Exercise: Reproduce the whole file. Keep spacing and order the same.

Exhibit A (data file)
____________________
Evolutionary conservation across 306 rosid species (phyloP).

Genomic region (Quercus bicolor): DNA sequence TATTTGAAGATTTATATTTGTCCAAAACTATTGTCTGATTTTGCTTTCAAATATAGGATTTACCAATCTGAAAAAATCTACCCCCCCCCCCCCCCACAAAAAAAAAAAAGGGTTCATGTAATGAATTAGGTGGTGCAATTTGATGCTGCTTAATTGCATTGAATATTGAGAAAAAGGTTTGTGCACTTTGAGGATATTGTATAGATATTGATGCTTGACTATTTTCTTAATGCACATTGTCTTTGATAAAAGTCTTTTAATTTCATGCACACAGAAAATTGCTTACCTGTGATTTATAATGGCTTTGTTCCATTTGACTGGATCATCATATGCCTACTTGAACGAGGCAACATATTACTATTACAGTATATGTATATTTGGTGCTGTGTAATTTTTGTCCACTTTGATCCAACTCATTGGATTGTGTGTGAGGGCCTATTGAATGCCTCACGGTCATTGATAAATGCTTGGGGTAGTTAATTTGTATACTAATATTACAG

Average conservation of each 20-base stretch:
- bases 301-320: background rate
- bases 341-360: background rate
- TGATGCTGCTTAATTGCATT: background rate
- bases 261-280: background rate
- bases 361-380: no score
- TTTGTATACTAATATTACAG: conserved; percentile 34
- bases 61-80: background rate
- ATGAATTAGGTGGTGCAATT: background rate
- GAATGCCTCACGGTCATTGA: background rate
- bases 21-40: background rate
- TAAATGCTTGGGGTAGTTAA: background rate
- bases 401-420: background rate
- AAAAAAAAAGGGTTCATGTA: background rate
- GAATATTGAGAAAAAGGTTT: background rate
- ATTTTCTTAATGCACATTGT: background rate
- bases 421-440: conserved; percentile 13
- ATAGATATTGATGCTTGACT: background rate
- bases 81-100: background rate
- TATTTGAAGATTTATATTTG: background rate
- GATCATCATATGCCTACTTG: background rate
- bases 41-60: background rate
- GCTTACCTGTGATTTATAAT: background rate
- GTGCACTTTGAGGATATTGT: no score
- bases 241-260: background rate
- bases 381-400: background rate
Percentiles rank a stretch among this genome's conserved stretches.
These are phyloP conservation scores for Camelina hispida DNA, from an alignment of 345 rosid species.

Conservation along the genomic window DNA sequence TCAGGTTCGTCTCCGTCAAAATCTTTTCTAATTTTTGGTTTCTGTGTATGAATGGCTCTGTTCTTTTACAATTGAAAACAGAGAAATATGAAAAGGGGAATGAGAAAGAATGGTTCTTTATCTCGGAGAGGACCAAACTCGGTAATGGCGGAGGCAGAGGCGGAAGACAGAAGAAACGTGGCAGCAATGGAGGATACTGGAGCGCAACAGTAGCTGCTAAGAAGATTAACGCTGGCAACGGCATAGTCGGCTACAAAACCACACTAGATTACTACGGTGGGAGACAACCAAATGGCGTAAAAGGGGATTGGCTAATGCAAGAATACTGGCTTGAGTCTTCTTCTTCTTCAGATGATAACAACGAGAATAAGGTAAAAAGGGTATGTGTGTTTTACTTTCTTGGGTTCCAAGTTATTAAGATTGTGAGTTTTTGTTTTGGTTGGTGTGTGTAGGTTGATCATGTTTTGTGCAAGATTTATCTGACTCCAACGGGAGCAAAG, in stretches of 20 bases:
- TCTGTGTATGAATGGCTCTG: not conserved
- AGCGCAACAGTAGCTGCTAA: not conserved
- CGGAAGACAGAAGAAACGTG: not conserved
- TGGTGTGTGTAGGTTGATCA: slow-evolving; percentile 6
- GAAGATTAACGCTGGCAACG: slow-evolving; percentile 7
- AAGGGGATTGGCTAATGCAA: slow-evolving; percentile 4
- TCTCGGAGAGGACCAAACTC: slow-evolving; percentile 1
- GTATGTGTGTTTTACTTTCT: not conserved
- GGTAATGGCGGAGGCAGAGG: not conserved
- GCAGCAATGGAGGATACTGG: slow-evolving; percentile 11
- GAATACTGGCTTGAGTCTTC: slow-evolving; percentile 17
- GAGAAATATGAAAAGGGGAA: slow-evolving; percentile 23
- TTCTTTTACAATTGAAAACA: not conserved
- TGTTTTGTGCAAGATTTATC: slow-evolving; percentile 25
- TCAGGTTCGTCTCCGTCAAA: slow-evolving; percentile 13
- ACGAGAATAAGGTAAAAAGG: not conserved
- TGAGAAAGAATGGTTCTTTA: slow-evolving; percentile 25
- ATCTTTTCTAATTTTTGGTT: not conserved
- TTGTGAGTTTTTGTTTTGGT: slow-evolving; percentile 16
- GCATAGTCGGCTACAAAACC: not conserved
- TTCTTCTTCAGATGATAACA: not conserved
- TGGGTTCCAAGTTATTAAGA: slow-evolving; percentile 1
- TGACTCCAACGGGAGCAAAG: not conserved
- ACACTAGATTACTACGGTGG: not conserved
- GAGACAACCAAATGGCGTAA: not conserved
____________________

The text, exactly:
Evolutionary conservation across 306 rosid species (phyloP).

Genomic region (Quercus bicolor): DNA sequence TATTTGAAGATTTATATTTGTCCAAAACTATTGTCTGATTTTGCTTTCAAATATAGGATTTACCAATCTGAAAAAATCTACCCCCCCCCCCCCCCACAAAAAAAAAAAAGGGTTCATGTAATGAATTAGGTGGTGCAATTTGATGCTGCTTAATTGCATTGAATATTGAGAAAAAGGTTTGTGCACTTTGAGGATATTGTATAGATATTGATGCTTGACTATTTTCTTAATGCACATTGTCTTTGATAAAAGTCTTTTAATTTCATGCACACAGAAAATTGCTTACCTGTGATTTATAATGGCTTTGTTCCATTTGACTGGATCATCATATGCCTACTTGAACGAGGCAACATATTACTATTACAGTATATGTATATTTGGTGCTGTGTAATTTTTGTCCACTTTGATCCAACTCATTGGATTGTGTGTGAGGGCCTATTGAATGCCTCACGGTCATTGATAAATGCTTGGGGTAGTTAATTTGTATACTAATATTACAG

Average conservation of each 20-base stretch:
- bases 301-320: background rate
- bases 341-360: background rate
- TGATGCTGCTTAATTGCATT: background rate
- bases 261-280: background rate
- bases 361-380: no score
- TTTGTATACTAATATTACAG: conserved; percentile 34
- bases 61-80: background rate
- ATGAATTAGGTGGTGCAATT: background rate
- GAATGCCTCACGGTCATTGA: background rate
- bases 21-40: background rate
- TAAATGCTTGGGGTAGTTAA: background rate
- bases 401-420: background rate
- AAAAAAAAAGGGTTCATGTA: background rate
- GAATATTGAGAAAAAGGTTT: background rate
- ATTTTCTTAATGCACATTGT: background rate
- bases 421-440: conserved; percentile 13
- ATAGATATTGATGCTTGACT: background rate
- bases 81-100: background rate
- TATTTGAAGATTTATATTTG: background rate
- GATCATCATATGCCTACTTG: background rate
- bases 41-60: background rate
- GCTTACCTGTGATTTATAAT: background rate
- GTGCACTTTGAGGATATTGT: no score
- bases 241-260: background rate
- bases 381-400: background rate
Percentiles rank a stretch among this genome's conserved stretches.
These are phyloP conservation scores for Camelina hispida DNA, from an alignment of 345 rosid species.

Conservation along the genomic window DNA sequence TCAGGTTCGTCTCCGTCAAAATCTTTTCTAATTTTTGGTTTCTGTGTATGAATGGCTCTGTTCTTTTACAATTGAAAACAGAGAAATATGAAAAGGGGAATGAGAAAGAATGGTTCTTTATCTCGGAGAGGACCAAACTCGGTAATGGCGGAGGCAGAGGCGGAAGACAGAAGAAACGTGGCAGCAATGGAGGATACTGGAGCGCAACAGTAGCTGCTAAGAAGATTAACGCTGGCAACGGCATAGTCGGCTACAAAACCACACTAGATTACTACGGTGGGAGACAACCAAATGGCGTAAAAGGGGATTGGCTAATGCAAGAATACTGGCTTGAGTCTTCTTCTTCTTCAGATGATAACAACGAGAATAAGGTAAAAAGGGTATGTGTGTTTTACTTTCTTGGGTTCCAAGTTATTAAGATTGTGAGTTTTTGTTTTGGTTGGTGTGTGTAGGTTGATCATGTTTTGTGCAAGATTTATCTGACTCCAACGGGAGCAAAG, in stretches of 20 bases:
- TCTGTGTATGAATGGCTCTG: not conserved
- AGCGCAACAGTAGCTGCTAA: not conserved
- CGGAAGACAGAAGAAACGTG: not conserved
- TGGTGTGTGTAGGTTGATCA: slow-evolving; percentile 6
- GAAGATTAACGCTGGCAACG: slow-evolving; percentile 7
- AAGGGGATTGGCTAATGCAA: slow-evolving; percentile 4
- TCTCGGAGAGGACCAAACTC: slow-evolving; percentile 1
- GTATGTGTGTTTTACTTTCT: not conserved
- GGTAATGGCGGAGGCAGAGG: not conserved
- GCAGCAATGGAGGATACTGG: slow-evolving; percentile 11
- GAATACTGGCTTGAGTCTTC: slow-evolving; percentile 17
- GAGAAATATGAAAAGGGGAA: slow-evolving; percentile 23
- TTCTTTTACAATTGAAAACA: not conserved
- TGTTTTGTGCAAGATTTATC: slow-evolving; percentile 25
- TCAGGTTCGTCTCCGTCAAA: slow-evolving; percentile 13
- ACGAGAATAAGGTAAAAAGG: not conserved
- TGAGAAAGAATGGTTCTTTA: slow-evolving; percentile 25
- ATCTTTTCTAATTTTTGGTT: not conserved
- TTGTGAGTTTTTGTTTTGGT: slow-evolving; percentile 16
- GCATAGTCGGCTACAAAACC: not conserved
- TTCTTCTTCAGATGATAACA: not conserved
- TGGGTTCCAAGTTATTAAGA: slow-evolving; percentile 1
- TGACTCCAACGGGAGCAAAG: not conserved
- ACACTAGATTACTACGGTGG: not conserved
- GAGACAACCAAATGGCGTAA: not conserved